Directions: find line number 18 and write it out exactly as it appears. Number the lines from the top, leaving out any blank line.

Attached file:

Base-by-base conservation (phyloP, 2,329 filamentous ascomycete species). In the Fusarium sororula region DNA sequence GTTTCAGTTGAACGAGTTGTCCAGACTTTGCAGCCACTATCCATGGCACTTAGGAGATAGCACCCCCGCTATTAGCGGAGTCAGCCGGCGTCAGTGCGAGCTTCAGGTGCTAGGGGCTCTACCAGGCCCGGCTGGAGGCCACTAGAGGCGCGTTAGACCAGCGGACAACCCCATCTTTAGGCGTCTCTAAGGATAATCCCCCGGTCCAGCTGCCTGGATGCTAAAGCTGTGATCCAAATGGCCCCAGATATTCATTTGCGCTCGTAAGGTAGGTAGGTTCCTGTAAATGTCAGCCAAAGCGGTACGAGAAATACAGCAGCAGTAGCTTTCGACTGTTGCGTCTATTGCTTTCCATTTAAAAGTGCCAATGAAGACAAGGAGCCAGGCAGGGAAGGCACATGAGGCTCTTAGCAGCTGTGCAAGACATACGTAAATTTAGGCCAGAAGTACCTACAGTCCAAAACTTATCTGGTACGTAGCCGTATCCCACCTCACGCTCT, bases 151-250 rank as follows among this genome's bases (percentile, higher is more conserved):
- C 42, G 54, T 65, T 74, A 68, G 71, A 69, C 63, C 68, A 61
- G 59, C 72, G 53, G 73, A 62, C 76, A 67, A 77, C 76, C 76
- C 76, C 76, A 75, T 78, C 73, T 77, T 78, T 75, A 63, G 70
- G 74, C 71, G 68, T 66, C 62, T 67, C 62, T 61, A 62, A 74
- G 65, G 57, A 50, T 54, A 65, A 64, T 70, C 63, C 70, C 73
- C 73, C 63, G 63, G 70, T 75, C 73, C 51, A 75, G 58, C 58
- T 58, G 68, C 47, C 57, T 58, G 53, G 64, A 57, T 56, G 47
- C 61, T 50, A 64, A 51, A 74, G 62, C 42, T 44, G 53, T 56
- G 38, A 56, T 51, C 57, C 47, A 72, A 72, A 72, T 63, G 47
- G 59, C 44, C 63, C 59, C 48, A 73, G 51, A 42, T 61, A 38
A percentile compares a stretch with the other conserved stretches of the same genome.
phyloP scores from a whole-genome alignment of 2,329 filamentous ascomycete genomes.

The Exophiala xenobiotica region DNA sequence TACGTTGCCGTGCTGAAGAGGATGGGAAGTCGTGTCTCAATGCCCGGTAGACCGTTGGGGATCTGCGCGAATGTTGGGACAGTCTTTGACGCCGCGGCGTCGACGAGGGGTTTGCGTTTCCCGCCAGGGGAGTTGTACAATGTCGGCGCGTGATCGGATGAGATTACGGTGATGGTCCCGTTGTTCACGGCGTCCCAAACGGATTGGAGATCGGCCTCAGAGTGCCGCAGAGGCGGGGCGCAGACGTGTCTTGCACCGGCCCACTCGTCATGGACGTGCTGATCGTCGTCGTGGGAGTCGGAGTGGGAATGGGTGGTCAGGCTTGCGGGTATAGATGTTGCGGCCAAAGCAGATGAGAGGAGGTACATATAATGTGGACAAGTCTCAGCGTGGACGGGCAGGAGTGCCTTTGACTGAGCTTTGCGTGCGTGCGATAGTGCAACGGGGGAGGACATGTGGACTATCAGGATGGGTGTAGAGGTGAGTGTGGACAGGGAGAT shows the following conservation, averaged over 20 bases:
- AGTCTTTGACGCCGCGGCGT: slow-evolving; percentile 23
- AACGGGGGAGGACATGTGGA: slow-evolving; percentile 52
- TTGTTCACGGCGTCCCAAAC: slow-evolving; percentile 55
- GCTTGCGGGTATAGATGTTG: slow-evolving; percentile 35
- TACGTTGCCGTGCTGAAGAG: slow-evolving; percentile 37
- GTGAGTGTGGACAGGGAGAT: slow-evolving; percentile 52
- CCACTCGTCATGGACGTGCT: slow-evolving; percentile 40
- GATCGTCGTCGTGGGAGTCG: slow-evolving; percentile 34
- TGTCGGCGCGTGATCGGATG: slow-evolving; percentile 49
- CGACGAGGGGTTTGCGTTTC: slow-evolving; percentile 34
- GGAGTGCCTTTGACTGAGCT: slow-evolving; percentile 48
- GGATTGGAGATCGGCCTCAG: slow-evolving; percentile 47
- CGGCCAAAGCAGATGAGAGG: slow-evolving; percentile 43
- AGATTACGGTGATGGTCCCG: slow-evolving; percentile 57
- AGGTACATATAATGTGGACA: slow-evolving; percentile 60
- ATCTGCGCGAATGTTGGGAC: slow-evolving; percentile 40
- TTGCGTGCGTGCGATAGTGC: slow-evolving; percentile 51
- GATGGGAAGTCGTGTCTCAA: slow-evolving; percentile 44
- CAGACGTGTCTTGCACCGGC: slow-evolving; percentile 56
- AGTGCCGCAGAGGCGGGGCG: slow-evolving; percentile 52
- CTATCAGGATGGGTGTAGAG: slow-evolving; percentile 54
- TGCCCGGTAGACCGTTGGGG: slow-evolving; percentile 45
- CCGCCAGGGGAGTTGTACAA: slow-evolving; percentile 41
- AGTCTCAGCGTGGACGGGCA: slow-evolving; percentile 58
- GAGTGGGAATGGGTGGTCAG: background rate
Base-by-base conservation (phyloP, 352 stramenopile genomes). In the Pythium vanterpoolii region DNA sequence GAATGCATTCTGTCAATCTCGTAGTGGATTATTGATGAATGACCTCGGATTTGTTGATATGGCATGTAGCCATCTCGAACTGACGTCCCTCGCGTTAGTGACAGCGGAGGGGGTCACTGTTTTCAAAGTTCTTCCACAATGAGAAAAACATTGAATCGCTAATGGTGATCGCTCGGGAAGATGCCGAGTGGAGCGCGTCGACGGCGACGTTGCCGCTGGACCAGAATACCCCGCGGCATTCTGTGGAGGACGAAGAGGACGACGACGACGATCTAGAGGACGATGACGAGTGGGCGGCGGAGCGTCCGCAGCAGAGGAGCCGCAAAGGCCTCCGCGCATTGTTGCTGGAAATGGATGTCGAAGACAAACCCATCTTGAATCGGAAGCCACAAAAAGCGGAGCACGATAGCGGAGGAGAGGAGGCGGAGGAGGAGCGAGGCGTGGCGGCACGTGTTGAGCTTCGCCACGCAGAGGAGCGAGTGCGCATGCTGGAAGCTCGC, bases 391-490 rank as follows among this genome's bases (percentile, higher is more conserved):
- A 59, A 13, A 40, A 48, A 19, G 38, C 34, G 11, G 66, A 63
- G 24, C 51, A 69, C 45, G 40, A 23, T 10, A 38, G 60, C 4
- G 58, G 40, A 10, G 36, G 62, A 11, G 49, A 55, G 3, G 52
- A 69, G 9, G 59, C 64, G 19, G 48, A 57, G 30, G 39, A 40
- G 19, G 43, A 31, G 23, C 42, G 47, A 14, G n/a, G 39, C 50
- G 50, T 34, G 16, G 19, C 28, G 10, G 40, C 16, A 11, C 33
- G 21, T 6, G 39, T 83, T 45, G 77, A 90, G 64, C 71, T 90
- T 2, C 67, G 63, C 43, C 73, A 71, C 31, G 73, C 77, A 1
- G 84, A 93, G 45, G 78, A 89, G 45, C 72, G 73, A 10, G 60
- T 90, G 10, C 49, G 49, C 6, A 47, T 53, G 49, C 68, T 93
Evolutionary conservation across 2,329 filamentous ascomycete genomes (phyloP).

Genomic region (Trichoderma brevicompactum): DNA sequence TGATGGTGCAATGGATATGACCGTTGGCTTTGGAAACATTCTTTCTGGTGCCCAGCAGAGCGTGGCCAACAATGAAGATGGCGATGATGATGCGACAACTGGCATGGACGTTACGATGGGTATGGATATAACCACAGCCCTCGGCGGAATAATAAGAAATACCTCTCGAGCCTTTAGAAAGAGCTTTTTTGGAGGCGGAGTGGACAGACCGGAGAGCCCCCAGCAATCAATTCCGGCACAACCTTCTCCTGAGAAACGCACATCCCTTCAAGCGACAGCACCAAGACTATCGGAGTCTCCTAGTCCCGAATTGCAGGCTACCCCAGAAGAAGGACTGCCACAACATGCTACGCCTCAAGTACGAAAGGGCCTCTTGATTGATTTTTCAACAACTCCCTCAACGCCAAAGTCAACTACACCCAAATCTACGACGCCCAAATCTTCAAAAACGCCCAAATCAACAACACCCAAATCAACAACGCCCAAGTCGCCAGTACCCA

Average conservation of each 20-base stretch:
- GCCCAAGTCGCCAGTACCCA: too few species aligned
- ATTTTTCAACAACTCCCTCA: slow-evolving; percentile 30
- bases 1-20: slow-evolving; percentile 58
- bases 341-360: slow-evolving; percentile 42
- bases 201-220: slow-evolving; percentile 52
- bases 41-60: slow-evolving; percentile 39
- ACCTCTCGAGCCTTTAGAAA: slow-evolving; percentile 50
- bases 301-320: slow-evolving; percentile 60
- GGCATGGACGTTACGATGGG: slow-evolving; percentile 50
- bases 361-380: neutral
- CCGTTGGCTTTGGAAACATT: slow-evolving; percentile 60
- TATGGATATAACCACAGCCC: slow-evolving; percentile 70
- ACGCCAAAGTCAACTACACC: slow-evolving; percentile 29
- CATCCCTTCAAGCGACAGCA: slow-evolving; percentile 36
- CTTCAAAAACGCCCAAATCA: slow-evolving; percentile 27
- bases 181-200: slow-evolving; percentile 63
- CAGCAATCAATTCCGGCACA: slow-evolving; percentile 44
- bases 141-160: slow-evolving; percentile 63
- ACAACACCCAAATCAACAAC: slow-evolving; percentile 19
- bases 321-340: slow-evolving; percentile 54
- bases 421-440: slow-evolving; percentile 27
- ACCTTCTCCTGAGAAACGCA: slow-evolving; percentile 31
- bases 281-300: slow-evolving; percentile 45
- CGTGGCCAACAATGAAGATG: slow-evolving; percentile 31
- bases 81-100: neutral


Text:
- GCTTGCGGGTATAGATGTTG: slow-evolving; percentile 35